The multitalented and multifaceted artist Mariapia Malerba, known for everything from fashion to painting to multimedia, has branched out again—this time into home design.
At the invitation of West Elm at Coconut Point, which frequently partners with area artisans, Malerba created a collection of hand-painted and hand-stitched pillows, a throw blanket, an abstract painting and a set of outdoor pillows, all of which complemented previous artwork made available as prints.
“It’s a mix of geometric shapes, flowers and animals—the whimsical combined with something more classy,” Malerba explains, just before the start of a reception organized by the store to show off her work.
The throw pillows range from a patterned work featuring hand-cut and stitched heptagons to rather refined-looking kitty, upon whose right ear is cocked a beret, to a dachshund who peers through oversized, thick-rimmed glasses. The works are multidimensional—the beret and the glasses, for example, are suede appliques.
“They are minimal,” she says. “A touch of black and white, a touch of color, but through that you can express so much.”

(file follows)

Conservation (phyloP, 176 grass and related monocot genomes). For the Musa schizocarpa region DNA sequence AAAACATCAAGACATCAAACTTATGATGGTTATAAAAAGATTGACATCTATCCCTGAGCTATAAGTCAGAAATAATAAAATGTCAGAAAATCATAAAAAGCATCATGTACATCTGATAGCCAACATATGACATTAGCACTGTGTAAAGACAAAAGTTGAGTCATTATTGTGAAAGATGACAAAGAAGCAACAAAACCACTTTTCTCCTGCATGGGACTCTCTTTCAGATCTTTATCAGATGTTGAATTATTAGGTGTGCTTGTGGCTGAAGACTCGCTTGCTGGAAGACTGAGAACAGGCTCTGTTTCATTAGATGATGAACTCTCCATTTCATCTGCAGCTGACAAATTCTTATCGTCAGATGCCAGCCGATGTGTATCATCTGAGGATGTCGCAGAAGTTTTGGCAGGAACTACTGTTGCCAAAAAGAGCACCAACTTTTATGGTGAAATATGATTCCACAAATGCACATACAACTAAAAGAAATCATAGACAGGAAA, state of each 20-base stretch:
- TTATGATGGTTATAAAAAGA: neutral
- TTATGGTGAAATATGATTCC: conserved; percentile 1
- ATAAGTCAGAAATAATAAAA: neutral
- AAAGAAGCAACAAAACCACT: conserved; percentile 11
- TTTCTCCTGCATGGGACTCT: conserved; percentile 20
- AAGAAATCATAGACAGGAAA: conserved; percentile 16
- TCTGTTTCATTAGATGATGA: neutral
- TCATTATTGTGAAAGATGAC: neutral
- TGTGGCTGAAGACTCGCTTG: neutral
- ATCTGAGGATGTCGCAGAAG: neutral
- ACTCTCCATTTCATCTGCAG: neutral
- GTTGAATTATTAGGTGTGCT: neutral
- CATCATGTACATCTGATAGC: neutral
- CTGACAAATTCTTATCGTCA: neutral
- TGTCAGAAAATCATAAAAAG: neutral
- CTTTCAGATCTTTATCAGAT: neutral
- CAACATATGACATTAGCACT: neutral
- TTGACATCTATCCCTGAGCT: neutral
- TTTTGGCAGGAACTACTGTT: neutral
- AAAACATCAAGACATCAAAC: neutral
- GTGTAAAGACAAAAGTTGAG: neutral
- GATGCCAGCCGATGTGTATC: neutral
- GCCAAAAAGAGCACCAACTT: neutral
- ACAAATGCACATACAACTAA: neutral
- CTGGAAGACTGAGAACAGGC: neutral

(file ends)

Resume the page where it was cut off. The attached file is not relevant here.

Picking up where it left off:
The outdoor pillows are pure Malerba, merging her love of transparent mediums and her passion for recycled materials. She fashioned the pillows out of a clear plastic, painted the signature animals on them (in this case, dogs) and stuffed them with found materials—cotton balls in one and skeins of chenille in the other.
“I don’t know how that happened,” she admits with a grin. “It just came into mind.”
Read more about Malerba in Imagination Unleashed.
The juxtaposition of playfulness and sophistication is what attracted Karin Dahlstrom, the shop’s arts and events curator, who combs the region looking for artists whose work might appeal to West Elm patrons.
“I’ve known Mariapia for years, and I know she has such attention to detail and quality and she has such a whimsy to her, but done in an elegant and modern way,” Dahlstrom says.
For now, Malerba’s collection is available only at the Coconut Point location and through the artist herself. The store will display the collection through Tuesday. West Elm takes no commission and asks patrons to purchase directly from the artist. Whether the chain decides to mass-produce her work will be up to the corporate office, Dahlstrom says.
But the idea of pursuing home goods intrigues Malerba, who had been a textile designer earlier in her career. “It’s nice to put all of your skills together and create something new,” she says. “It’s interesting in life how things start to merge.”
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